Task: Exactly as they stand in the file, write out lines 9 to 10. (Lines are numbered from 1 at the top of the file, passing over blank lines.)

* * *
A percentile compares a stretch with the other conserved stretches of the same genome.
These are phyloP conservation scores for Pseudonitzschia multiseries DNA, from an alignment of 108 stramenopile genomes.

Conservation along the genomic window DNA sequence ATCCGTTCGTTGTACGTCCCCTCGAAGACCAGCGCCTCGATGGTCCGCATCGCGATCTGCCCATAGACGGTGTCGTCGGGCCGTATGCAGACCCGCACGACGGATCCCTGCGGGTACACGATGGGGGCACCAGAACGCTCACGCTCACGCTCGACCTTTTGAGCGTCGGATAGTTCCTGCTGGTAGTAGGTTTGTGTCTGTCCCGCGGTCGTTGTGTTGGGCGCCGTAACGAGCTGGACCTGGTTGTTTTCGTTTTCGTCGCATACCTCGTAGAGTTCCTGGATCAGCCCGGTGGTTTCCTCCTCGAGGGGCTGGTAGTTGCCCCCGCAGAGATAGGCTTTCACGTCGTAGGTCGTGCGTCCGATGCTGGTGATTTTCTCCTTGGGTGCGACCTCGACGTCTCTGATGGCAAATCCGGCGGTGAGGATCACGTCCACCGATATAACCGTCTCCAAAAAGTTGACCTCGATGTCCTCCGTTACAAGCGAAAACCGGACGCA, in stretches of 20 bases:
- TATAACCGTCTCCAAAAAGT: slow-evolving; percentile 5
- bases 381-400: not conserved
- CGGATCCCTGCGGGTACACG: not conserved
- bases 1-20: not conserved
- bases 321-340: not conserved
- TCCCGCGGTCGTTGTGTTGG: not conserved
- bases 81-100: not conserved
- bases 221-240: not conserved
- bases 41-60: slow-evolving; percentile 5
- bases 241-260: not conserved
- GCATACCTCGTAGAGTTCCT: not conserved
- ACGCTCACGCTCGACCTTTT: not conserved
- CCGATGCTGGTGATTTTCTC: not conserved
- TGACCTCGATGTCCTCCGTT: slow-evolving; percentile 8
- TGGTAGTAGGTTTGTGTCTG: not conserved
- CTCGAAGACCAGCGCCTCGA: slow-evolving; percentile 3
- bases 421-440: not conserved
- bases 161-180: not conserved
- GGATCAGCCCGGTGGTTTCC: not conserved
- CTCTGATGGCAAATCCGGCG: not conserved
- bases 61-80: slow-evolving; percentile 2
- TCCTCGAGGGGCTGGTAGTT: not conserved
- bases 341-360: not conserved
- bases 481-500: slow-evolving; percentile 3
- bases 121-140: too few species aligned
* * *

- TCCCGCGGTCGTTGTGTTGG: not conserved
- bases 81-100: not conserved